If you’ve never been able to keep a hardy house plant alive for more than a few weeks, taking up residence in a bungalow in Lonavla for a month each year, to harvest the bounty of a small fruit garden you’ve tended all year all year, is quite a leap. Lonavla is a hill station just two hours from Mumbai, perched on the rural-urban fringe, acting as a link between the city and the countryside, between local and national economy.
Summertime in Lonavla is when most local fruit trees produce their bounty. The highlight of a month in the country is the harvesting of a heavily-laden lychee tree, another full of kokum fruit, plus jackfruit, chikoos, mangoes and more from my garden. Exciting as harvesting seems, the average non-farming type has no idea how much hard work is involved. It takes five people about eight hours to harvest the bumper crop of more than 5,000 lychees produced by this single tree. You really have to get the lychees on the right day, before the rest of the natural world does. We’ve learnt that in the daytime, squirrels and birds take great pleasure in devouring the ripest fruit and what they drop is foraged by honeybees, wasps, ants and lots of smaller insects. At night, fruit bats and flying foxes have a feast. And then there are jungle mynas that gorge not only on the fruit, but on ants and insects feasting on fallen lychees. The occasional bush-chat darts in for its share and shy butterflies flit around waiting for the opportunity to take their pick.
Post-harvest, of course, we’re always overwhelmed by our lychee crop. The best thing we’ve done is enlist the help of local women to reduce our 5,000 lychees to pulp. Meanwhile, I slave at a stove churning out massive quantities of lychee products: umpteen litres of delicious lychee squash, bottles of yummy lychee jam and stewed lychees.
One summer after all this was done, we discovered we still had about 1,000 lychees to go and so began frantic phone calls and Internet searches to figure out how we could make lychee wine. A simple recipe (lychee pulp, sugar, yeast and water) worked beautifully, and though we only slept at 3am that night, we had 30 litres of lychee wine in the works. After six months of racking, this wine turned a lovely light gold and is a full, ripe, fruity wine that can compare with some store-bought varieties.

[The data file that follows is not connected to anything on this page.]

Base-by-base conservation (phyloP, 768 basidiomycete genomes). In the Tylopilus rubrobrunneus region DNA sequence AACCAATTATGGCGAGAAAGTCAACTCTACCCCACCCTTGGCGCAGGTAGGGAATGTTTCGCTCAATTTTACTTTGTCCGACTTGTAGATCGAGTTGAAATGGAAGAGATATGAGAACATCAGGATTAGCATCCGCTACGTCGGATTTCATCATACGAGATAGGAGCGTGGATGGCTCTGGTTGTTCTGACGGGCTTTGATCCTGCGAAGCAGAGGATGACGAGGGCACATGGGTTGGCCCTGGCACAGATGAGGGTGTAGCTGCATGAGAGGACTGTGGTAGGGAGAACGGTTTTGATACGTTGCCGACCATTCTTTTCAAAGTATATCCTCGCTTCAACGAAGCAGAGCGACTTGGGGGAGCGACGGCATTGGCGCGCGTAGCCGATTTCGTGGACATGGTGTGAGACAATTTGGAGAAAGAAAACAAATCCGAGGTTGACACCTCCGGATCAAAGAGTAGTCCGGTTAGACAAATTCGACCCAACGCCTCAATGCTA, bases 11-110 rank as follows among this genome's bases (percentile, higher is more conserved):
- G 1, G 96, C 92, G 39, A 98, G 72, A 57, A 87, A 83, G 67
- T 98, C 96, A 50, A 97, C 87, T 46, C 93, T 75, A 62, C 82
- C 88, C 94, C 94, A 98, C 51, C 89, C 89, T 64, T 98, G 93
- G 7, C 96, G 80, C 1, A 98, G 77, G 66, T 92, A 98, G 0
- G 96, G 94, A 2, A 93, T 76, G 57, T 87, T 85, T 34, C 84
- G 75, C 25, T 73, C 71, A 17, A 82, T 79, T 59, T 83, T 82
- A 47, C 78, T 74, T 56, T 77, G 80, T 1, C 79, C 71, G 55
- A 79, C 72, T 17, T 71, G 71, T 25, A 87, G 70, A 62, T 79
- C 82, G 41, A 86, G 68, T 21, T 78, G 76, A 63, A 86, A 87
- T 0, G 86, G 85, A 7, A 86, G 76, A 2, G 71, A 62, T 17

After the lychees, the chikoos, mangoes and kokum fruit are rather easy to harvest. Chikoos and mangoes get boxed to ripen while kokum must be processed into squash. It’s simple since it involves no cooking. One merely cuts each kokum fruit in half, deseeds it, packs it with sugar, piles it in glass jars, covers it and leaves it in the sun. Forty-eight hours later, you remove the pulp and strain off the deep red syrup. A fortnight of sunshine later, the kokum syrup makes an amazingly cooling summer drink. Infused with some lemon and herbs from my very own herb patch, started from scratch, it makes a superlatively refreshing summer drink.
After a month of the joys of home-grown fresh fruit, clean air, hosts of bird and insect visitors, I always wonder if I should make this my everyday world. A world where plants, though they have a mind of their own, welcome your care and bloom and blossom abundantly. Is it possible to live life without a ringing cell phone and 24x7 television news? For a while the quirks of the markets and the foibles of national politics seem not to exist. Even if it’s just a month, each time I sip my full-bodied white, semi-dry lychee wine, I can once again taste the sweet bliss of another life.
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